Even after they die, cluster flies torment us. Cleaning them out of the walls and floorboards of unoccupied or seasonal buildings can take weeks of shoveling fly bodies by the bushel basket load. The Public Press writer Stephen Morris reports in his blog that a carpenter friend of his has found walls in old houses so packed with cluster fly carcasses that they provided respectable insulation against the severe cold of New England winters.

“I’d rather freeze,” Morris observes. Who wouldn’t?

If this weren’t bad enough, the presence of dead cluster fly remains can attract other insects, such as the varied carpet beetle, a serious pest that feeds not only on carpets but on a wide range of materials including cereals, furs, woolens and other fabrics, and horn. In museums, where cluster flies tend to be endemic, the carpet beetle is a notorious ravager of tapestries, feathers, taxidermy exhibits, and entire collections of insect specimens– as well as the cluster fly bodies that brought them there in the first place.

And there is no way to completely control cluster flies. Especially vulnerable are isolated buildings located near pastures or large lawns and gardens, golf courses, or other turf areas that support earthworm hosts (houses surrounded by large trees seem to have a lesser problem). Removing earthworms from the soil as a preventative is impractical as well as counterproductive. Worms are important components of the ecology, and anyway cluster flies would simply emerge from wider surrounding areas. Careful caulking of possible fly entryways around window casings, door jambs, soffits and eaves, as well as adding vapor barriers, can help.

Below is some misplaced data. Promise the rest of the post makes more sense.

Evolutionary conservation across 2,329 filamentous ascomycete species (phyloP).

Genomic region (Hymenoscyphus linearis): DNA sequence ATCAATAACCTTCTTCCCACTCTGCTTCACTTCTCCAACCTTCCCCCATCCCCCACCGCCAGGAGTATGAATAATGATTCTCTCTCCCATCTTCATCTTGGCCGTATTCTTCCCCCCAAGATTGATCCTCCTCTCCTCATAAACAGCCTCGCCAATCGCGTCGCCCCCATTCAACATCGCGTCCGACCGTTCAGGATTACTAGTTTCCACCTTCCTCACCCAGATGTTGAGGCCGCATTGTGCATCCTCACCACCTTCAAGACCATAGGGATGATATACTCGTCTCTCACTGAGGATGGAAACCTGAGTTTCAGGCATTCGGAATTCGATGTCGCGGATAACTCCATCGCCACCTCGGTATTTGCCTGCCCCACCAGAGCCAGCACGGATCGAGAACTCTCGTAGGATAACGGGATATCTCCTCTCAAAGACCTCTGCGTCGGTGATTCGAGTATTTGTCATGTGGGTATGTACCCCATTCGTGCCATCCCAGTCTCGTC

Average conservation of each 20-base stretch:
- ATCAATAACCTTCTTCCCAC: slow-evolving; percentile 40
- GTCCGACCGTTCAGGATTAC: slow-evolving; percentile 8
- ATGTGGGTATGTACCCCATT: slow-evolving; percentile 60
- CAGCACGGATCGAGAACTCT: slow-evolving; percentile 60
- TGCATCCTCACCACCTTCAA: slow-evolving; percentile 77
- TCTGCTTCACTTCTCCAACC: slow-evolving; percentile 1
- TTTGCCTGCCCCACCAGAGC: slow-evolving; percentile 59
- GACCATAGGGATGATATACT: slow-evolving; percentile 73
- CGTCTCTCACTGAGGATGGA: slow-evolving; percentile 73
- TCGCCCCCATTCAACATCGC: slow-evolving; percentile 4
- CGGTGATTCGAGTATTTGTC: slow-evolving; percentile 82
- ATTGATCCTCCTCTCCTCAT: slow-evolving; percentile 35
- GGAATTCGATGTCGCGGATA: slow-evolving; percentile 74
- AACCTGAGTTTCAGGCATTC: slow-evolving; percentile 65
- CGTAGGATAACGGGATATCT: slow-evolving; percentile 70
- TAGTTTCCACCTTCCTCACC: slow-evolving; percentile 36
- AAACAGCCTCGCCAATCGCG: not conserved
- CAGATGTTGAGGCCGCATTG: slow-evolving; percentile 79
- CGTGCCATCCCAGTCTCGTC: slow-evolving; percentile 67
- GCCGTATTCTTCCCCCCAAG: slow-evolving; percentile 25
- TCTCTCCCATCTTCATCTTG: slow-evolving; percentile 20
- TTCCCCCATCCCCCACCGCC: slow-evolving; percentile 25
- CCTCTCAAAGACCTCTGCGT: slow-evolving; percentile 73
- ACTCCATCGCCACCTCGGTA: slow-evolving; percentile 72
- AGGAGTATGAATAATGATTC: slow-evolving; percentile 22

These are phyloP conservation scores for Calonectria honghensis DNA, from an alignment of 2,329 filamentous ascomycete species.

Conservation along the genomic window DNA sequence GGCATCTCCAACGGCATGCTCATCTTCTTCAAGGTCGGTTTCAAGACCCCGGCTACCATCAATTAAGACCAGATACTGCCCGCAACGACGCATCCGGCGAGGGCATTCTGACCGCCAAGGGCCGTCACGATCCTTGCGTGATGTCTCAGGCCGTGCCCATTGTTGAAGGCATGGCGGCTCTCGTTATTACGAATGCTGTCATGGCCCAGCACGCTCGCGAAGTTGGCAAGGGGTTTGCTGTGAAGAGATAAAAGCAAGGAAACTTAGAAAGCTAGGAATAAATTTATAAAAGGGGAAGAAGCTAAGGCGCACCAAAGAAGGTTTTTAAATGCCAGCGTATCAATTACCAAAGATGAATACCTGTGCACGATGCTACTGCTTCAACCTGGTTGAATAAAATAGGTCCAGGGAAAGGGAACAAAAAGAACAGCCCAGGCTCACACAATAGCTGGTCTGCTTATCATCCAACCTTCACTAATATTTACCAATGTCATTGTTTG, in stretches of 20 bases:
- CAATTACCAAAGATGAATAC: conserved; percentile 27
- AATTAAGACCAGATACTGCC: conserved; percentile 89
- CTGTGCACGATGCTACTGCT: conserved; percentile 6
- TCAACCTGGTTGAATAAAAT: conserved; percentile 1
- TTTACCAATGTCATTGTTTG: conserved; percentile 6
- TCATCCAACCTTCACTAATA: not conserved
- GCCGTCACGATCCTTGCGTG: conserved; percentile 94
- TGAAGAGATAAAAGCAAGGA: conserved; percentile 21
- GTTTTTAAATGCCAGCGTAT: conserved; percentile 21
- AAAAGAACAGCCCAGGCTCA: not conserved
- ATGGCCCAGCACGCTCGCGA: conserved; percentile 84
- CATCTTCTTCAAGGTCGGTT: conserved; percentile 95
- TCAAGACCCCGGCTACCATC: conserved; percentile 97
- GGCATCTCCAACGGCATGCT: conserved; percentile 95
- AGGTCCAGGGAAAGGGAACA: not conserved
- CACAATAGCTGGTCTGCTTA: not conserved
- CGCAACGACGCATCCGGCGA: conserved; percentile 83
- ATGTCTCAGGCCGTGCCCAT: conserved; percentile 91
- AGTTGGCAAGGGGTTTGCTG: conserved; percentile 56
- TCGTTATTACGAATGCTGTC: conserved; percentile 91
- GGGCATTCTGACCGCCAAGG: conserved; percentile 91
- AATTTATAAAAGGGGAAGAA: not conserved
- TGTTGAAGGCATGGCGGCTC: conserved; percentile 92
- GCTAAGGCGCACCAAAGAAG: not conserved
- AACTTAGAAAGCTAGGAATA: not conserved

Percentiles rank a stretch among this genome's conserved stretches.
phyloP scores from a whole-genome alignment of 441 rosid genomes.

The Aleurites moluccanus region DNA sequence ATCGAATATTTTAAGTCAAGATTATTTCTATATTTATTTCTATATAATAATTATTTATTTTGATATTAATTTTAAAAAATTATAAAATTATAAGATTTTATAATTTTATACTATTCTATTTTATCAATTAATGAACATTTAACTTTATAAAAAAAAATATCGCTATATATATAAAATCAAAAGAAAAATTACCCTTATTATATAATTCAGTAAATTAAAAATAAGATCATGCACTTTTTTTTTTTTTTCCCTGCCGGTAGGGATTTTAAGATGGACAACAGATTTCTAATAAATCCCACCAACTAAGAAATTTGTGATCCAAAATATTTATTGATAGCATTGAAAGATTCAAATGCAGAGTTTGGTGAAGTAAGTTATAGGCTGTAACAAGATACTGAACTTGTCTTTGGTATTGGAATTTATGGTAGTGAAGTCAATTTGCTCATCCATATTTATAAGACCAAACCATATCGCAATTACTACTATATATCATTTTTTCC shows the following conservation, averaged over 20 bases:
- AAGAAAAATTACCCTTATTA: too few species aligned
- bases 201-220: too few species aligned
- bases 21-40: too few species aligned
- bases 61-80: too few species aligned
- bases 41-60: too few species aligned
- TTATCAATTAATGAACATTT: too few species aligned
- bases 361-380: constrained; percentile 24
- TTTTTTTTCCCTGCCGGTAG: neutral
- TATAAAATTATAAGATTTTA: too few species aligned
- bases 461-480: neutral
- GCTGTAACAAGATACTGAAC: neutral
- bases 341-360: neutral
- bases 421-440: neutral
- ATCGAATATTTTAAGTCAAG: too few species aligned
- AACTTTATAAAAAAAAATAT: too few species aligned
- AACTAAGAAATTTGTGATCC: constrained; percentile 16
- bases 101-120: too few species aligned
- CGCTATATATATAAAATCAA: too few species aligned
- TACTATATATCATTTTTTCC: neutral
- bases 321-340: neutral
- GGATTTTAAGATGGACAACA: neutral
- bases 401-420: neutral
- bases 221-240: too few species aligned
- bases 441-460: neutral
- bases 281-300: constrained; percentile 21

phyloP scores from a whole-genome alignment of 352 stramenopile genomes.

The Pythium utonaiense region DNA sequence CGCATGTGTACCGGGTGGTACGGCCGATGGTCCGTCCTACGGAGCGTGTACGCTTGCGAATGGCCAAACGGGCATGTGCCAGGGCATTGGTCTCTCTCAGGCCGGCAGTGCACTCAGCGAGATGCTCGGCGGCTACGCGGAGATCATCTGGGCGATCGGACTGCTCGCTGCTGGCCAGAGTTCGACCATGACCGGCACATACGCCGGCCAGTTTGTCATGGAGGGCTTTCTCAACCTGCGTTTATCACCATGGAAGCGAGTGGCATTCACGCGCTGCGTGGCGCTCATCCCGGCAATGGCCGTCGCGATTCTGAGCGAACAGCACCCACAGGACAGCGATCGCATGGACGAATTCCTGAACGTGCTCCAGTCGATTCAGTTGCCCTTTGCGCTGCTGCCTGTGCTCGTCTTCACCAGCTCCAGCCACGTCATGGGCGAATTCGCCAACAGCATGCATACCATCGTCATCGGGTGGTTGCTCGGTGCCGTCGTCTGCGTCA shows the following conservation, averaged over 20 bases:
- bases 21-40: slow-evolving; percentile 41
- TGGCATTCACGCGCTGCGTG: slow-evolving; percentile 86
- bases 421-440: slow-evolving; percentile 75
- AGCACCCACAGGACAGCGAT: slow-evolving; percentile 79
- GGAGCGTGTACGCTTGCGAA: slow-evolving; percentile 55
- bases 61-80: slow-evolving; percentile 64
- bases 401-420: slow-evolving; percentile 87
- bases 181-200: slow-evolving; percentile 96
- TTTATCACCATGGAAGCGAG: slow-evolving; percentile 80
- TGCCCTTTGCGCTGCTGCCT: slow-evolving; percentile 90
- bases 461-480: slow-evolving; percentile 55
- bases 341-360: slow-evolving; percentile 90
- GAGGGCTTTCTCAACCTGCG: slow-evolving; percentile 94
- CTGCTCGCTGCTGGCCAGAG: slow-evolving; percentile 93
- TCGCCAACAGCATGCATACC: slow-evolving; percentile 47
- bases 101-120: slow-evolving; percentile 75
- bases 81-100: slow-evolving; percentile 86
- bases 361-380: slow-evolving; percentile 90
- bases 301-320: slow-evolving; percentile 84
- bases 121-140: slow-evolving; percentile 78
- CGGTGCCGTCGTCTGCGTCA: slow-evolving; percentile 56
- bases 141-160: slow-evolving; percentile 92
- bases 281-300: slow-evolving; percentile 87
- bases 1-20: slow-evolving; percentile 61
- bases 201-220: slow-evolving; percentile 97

A recently patented gadget called the Cluster Buster (available from various online retailers) might be worth a try –the trap is filled with finely ground egg shells in a plastic container that attaches to window frames. The flies crawl inside, the powdered eggshell clogs their respiratory system, the flies die, you throw it all away. No chemicals, no smell, no mess. Allegedly holds up to 1000 flies, hence the name.

Nonetheless, to get to the Cluster Buster, the flies still have to be indoors. As blogger Morris notes, “From what I can tell, the only way to stop them from getting in is to wrap your house in a giant plastic bag.”

About the only good thing that can be said for cluster flies is that they inspired the catchy title tune on the 2000 album “Farmhouse” by the rock band Phish. “Welcome, this is a farmhouse,” the obviously autobiographical lyrics tell us:

We have cluster flies alas

And this time of year is bad.

We are so very sorry,

There’s little we can do

But swat them.


The University of Vermont Extension Service fact sheet, EL 11, “Cluster Flies,” by G,R, Nelson, former Extension Entomologist, Plant and Soil Science Department, University of Vermont.

Virginia Cooperative Extension, “Cluster Fly,” by Eric Day, manager, Insect Identification Laboratory, Pub. 444-255, August 1996.

The Bug Clinic website, “Cluster Flies,”

Cornell Cooperative Extension document

Blog by Stephen Morris, “As the Cluster Flies”

The Lyrics Catalogue,

From “Farmhouse” by Phish: Farmhouse, c.2000

Cluster fly shoveling photo and related New Zealand anecdote copied from